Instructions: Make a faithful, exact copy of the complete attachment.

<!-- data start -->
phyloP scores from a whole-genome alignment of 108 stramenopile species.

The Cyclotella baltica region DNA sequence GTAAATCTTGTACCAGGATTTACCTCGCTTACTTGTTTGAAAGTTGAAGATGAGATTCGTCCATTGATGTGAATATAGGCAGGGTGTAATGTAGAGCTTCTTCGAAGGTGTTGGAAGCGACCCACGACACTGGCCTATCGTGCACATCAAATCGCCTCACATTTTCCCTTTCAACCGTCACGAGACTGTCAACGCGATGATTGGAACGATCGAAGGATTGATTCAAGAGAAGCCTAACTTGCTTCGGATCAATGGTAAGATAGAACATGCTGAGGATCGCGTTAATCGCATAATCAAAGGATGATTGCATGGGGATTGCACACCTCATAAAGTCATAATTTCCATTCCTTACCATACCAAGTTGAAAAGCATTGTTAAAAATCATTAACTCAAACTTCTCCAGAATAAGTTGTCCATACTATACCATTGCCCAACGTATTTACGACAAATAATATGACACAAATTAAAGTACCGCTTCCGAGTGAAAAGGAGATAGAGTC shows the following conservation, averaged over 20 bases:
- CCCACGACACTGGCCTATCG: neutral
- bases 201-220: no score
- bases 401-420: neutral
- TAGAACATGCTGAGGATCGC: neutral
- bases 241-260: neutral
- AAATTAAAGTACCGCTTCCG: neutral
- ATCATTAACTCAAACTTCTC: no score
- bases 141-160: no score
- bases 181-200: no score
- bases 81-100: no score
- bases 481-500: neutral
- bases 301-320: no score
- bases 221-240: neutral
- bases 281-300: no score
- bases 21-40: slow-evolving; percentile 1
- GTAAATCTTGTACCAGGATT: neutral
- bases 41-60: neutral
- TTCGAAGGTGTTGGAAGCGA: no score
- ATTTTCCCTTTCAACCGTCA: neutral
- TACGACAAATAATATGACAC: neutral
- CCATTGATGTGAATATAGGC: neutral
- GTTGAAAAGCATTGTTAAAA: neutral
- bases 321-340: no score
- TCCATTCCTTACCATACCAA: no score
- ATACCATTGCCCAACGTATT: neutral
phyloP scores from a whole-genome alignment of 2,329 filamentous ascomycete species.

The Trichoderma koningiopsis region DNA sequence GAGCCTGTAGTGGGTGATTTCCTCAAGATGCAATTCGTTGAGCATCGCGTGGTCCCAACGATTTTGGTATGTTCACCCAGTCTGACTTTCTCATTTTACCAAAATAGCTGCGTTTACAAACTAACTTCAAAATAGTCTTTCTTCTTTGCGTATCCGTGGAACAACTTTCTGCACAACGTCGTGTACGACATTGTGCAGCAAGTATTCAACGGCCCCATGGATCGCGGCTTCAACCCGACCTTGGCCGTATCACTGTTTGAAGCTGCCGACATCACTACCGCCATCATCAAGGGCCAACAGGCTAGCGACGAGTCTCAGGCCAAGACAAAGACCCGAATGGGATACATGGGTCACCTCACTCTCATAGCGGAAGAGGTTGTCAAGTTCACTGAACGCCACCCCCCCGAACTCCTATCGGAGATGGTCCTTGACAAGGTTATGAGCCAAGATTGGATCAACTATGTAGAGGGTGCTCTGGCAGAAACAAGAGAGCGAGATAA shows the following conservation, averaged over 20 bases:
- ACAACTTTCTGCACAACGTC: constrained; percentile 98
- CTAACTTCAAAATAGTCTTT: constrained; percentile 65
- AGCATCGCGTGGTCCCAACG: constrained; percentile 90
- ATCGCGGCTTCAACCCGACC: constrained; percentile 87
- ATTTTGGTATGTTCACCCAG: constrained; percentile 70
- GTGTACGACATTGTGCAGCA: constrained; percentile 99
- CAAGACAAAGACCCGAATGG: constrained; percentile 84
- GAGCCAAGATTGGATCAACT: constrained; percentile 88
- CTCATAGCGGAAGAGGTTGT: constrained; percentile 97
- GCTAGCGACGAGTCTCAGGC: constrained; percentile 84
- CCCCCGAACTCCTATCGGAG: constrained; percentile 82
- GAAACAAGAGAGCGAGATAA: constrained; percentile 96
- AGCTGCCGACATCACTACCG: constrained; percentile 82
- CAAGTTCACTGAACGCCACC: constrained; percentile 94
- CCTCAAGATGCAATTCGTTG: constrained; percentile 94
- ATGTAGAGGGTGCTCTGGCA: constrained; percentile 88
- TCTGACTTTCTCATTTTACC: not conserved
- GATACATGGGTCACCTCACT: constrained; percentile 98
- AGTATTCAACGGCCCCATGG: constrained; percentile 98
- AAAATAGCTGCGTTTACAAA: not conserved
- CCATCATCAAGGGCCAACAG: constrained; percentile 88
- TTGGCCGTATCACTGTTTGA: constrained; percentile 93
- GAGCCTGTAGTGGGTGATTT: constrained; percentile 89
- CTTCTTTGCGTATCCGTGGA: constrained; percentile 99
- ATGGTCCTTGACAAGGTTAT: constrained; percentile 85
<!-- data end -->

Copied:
phyloP scores from a whole-genome alignment of 108 stramenopile species.

The Cyclotella baltica region DNA sequence GTAAATCTTGTACCAGGATTTACCTCGCTTACTTGTTTGAAAGTTGAAGATGAGATTCGTCCATTGATGTGAATATAGGCAGGGTGTAATGTAGAGCTTCTTCGAAGGTGTTGGAAGCGACCCACGACACTGGCCTATCGTGCACATCAAATCGCCTCACATTTTCCCTTTCAACCGTCACGAGACTGTCAACGCGATGATTGGAACGATCGAAGGATTGATTCAAGAGAAGCCTAACTTGCTTCGGATCAATGGTAAGATAGAACATGCTGAGGATCGCGTTAATCGCATAATCAAAGGATGATTGCATGGGGATTGCACACCTCATAAAGTCATAATTTCCATTCCTTACCATACCAAGTTGAAAAGCATTGTTAAAAATCATTAACTCAAACTTCTCCAGAATAAGTTGTCCATACTATACCATTGCCCAACGTATTTACGACAAATAATATGACACAAATTAAAGTACCGCTTCCGAGTGAAAAGGAGATAGAGTC shows the following conservation, averaged over 20 bases:
- CCCACGACACTGGCCTATCG: neutral
- bases 201-220: no score
- bases 401-420: neutral
- TAGAACATGCTGAGGATCGC: neutral
- bases 241-260: neutral
- AAATTAAAGTACCGCTTCCG: neutral
- ATCATTAACTCAAACTTCTC: no score
- bases 141-160: no score
- bases 181-200: no score
- bases 81-100: no score
- bases 481-500: neutral
- bases 301-320: no score
- bases 221-240: neutral
- bases 281-300: no score
- bases 21-40: slow-evolving; percentile 1
- GTAAATCTTGTACCAGGATT: neutral
- bases 41-60: neutral
- TTCGAAGGTGTTGGAAGCGA: no score
- ATTTTCCCTTTCAACCGTCA: neutral
- TACGACAAATAATATGACAC: neutral
- CCATTGATGTGAATATAGGC: neutral
- GTTGAAAAGCATTGTTAAAA: neutral
- bases 321-340: no score
- TCCATTCCTTACCATACCAA: no score
- ATACCATTGCCCAACGTATT: neutral
phyloP scores from a whole-genome alignment of 2,329 filamentous ascomycete species.

The Trichoderma koningiopsis region DNA sequence GAGCCTGTAGTGGGTGATTTCCTCAAGATGCAATTCGTTGAGCATCGCGTGGTCCCAACGATTTTGGTATGTTCACCCAGTCTGACTTTCTCATTTTACCAAAATAGCTGCGTTTACAAACTAACTTCAAAATAGTCTTTCTTCTTTGCGTATCCGTGGAACAACTTTCTGCACAACGTCGTGTACGACATTGTGCAGCAAGTATTCAACGGCCCCATGGATCGCGGCTTCAACCCGACCTTGGCCGTATCACTGTTTGAAGCTGCCGACATCACTACCGCCATCATCAAGGGCCAACAGGCTAGCGACGAGTCTCAGGCCAAGACAAAGACCCGAATGGGATACATGGGTCACCTCACTCTCATAGCGGAAGAGGTTGTCAAGTTCACTGAACGCCACCCCCCCGAACTCCTATCGGAGATGGTCCTTGACAAGGTTATGAGCCAAGATTGGATCAACTATGTAGAGGGTGCTCTGGCAGAAACAAGAGAGCGAGATAA shows the following conservation, averaged over 20 bases:
- ACAACTTTCTGCACAACGTC: constrained; percentile 98
- CTAACTTCAAAATAGTCTTT: constrained; percentile 65
- AGCATCGCGTGGTCCCAACG: constrained; percentile 90
- ATCGCGGCTTCAACCCGACC: constrained; percentile 87
- ATTTTGGTATGTTCACCCAG: constrained; percentile 70
- GTGTACGACATTGTGCAGCA: constrained; percentile 99
- CAAGACAAAGACCCGAATGG: constrained; percentile 84
- GAGCCAAGATTGGATCAACT: constrained; percentile 88
- CTCATAGCGGAAGAGGTTGT: constrained; percentile 97
- GCTAGCGACGAGTCTCAGGC: constrained; percentile 84
- CCCCCGAACTCCTATCGGAG: constrained; percentile 82
- GAAACAAGAGAGCGAGATAA: constrained; percentile 96
- AGCTGCCGACATCACTACCG: constrained; percentile 82
- CAAGTTCACTGAACGCCACC: constrained; percentile 94
- CCTCAAGATGCAATTCGTTG: constrained; percentile 94
- ATGTAGAGGGTGCTCTGGCA: constrained; percentile 88
- TCTGACTTTCTCATTTTACC: not conserved
- GATACATGGGTCACCTCACT: constrained; percentile 98
- AGTATTCAACGGCCCCATGG: constrained; percentile 98
- AAAATAGCTGCGTTTACAAA: not conserved
- CCATCATCAAGGGCCAACAG: constrained; percentile 88
- TTGGCCGTATCACTGTTTGA: constrained; percentile 93
- GAGCCTGTAGTGGGTGATTT: constrained; percentile 89
- CTTCTTTGCGTATCCGTGGA: constrained; percentile 99
- ATGGTCCTTGACAAGGTTAT: constrained; percentile 85